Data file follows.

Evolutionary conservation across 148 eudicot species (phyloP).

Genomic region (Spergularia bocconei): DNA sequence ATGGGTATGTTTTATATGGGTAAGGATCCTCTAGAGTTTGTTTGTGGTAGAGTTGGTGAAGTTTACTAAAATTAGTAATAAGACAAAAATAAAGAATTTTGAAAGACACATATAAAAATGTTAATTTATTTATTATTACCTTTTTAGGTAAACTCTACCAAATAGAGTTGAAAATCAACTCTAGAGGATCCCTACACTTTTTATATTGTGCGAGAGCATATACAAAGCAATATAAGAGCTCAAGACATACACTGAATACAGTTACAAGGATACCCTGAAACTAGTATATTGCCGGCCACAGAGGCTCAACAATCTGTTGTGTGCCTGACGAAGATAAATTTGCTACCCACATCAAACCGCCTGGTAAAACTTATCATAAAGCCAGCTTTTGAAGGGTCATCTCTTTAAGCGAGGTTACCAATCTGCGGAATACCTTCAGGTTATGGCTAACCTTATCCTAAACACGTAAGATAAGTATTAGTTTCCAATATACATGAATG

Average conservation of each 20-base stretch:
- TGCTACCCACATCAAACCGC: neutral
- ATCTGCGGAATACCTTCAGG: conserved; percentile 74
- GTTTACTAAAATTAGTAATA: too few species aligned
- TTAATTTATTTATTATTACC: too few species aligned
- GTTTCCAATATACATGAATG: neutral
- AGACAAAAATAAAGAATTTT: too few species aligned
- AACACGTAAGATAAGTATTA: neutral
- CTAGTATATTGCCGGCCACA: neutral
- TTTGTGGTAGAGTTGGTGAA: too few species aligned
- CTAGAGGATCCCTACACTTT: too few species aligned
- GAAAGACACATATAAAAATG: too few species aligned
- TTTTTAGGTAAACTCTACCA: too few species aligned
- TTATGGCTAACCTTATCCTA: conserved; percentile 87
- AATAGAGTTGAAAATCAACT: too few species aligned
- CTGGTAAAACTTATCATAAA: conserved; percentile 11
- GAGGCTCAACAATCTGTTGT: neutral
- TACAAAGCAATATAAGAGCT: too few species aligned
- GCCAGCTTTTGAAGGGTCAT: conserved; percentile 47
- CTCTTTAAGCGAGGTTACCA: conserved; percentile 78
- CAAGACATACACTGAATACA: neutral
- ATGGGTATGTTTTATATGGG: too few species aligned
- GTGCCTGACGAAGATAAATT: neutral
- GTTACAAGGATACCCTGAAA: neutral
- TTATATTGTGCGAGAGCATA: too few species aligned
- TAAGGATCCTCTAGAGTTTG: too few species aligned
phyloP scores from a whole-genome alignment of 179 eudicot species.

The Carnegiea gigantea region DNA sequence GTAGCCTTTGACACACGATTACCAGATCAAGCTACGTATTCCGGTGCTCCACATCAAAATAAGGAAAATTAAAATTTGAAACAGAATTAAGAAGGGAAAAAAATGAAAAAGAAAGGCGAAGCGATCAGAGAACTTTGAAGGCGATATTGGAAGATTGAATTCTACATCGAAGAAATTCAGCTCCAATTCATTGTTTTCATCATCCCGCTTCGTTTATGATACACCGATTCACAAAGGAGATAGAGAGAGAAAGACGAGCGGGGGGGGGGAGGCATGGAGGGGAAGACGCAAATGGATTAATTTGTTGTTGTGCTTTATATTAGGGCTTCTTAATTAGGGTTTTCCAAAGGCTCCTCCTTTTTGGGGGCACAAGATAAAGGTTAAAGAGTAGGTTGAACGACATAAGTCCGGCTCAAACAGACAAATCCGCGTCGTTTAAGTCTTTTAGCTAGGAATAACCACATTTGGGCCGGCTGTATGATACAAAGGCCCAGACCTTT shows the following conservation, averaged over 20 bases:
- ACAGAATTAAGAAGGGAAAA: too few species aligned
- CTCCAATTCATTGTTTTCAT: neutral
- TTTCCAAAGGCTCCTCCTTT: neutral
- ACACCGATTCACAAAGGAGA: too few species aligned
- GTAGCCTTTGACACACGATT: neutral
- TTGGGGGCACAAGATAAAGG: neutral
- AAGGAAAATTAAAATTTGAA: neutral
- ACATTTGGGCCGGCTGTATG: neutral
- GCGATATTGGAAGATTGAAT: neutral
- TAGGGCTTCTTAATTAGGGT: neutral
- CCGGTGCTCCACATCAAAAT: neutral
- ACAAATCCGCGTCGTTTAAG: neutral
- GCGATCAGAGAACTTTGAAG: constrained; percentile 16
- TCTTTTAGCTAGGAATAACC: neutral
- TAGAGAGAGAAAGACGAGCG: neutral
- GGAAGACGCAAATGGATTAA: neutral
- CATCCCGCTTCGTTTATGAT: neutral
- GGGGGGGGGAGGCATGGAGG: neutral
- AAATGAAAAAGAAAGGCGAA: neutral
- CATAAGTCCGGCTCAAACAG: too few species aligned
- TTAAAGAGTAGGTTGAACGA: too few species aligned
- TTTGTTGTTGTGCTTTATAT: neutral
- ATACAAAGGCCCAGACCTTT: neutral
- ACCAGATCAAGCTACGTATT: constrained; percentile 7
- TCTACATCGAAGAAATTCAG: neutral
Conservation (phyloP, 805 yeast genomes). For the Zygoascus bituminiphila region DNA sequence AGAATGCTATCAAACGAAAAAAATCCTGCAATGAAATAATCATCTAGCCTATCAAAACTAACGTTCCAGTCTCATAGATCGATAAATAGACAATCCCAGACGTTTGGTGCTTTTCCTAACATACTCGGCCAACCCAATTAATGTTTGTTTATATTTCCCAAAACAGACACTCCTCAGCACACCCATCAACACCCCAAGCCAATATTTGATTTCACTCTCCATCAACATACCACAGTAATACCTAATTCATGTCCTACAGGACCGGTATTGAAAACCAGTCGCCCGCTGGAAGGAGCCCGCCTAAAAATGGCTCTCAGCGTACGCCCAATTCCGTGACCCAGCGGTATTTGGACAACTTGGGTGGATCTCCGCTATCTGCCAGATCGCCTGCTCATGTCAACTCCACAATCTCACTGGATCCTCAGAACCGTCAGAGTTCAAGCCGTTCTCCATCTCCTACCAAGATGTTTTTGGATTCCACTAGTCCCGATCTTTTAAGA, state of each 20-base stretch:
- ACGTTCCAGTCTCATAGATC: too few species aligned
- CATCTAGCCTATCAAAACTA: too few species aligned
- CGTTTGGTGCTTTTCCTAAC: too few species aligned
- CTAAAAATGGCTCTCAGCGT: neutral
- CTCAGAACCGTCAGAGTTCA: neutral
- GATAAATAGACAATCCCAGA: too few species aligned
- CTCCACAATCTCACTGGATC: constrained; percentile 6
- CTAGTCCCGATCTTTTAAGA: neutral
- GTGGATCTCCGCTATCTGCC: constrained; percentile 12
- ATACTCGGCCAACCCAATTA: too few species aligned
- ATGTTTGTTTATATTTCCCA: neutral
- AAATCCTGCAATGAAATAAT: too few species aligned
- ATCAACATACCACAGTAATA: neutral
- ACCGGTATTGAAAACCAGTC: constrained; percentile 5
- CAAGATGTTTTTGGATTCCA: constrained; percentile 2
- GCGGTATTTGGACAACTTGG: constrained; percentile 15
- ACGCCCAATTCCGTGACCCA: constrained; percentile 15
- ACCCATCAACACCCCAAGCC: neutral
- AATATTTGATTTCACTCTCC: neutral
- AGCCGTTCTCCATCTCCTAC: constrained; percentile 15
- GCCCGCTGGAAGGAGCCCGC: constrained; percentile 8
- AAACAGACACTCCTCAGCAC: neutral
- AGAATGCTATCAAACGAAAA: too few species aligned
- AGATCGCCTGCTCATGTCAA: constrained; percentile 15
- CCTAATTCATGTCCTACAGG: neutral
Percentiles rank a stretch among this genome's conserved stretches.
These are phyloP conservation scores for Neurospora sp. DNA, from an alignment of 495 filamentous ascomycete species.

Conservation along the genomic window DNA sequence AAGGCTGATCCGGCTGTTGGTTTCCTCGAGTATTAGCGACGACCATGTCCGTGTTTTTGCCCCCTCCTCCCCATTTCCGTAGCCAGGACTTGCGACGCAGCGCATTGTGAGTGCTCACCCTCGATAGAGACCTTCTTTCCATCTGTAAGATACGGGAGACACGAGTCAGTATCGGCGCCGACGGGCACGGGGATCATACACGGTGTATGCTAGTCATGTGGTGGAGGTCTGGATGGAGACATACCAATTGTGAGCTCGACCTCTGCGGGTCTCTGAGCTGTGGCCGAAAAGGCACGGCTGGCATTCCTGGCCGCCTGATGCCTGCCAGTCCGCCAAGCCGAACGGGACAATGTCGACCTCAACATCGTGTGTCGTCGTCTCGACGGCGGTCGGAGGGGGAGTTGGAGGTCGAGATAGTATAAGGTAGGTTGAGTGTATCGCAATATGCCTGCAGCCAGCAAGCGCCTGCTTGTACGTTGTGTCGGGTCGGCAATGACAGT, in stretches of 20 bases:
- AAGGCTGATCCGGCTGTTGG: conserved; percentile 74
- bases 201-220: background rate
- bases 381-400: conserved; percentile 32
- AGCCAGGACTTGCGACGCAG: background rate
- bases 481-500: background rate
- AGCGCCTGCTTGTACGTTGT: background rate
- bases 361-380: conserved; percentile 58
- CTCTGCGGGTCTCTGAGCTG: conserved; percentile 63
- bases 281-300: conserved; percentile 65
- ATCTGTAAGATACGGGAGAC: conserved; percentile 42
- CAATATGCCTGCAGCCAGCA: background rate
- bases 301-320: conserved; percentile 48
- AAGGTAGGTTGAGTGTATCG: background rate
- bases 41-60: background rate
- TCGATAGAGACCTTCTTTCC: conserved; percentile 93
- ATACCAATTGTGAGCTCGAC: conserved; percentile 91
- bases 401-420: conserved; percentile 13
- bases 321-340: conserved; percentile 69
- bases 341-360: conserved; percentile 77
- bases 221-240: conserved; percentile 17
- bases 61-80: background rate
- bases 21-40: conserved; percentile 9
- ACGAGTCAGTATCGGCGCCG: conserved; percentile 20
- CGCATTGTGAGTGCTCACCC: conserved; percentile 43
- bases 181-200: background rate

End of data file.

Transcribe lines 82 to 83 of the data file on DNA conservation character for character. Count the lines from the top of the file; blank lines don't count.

Percentiles rank a stretch among this genome's conserved stretches.
These are phyloP conservation scores for Neurospora sp. DNA, from an alignment of 495 filamentous ascomycete species.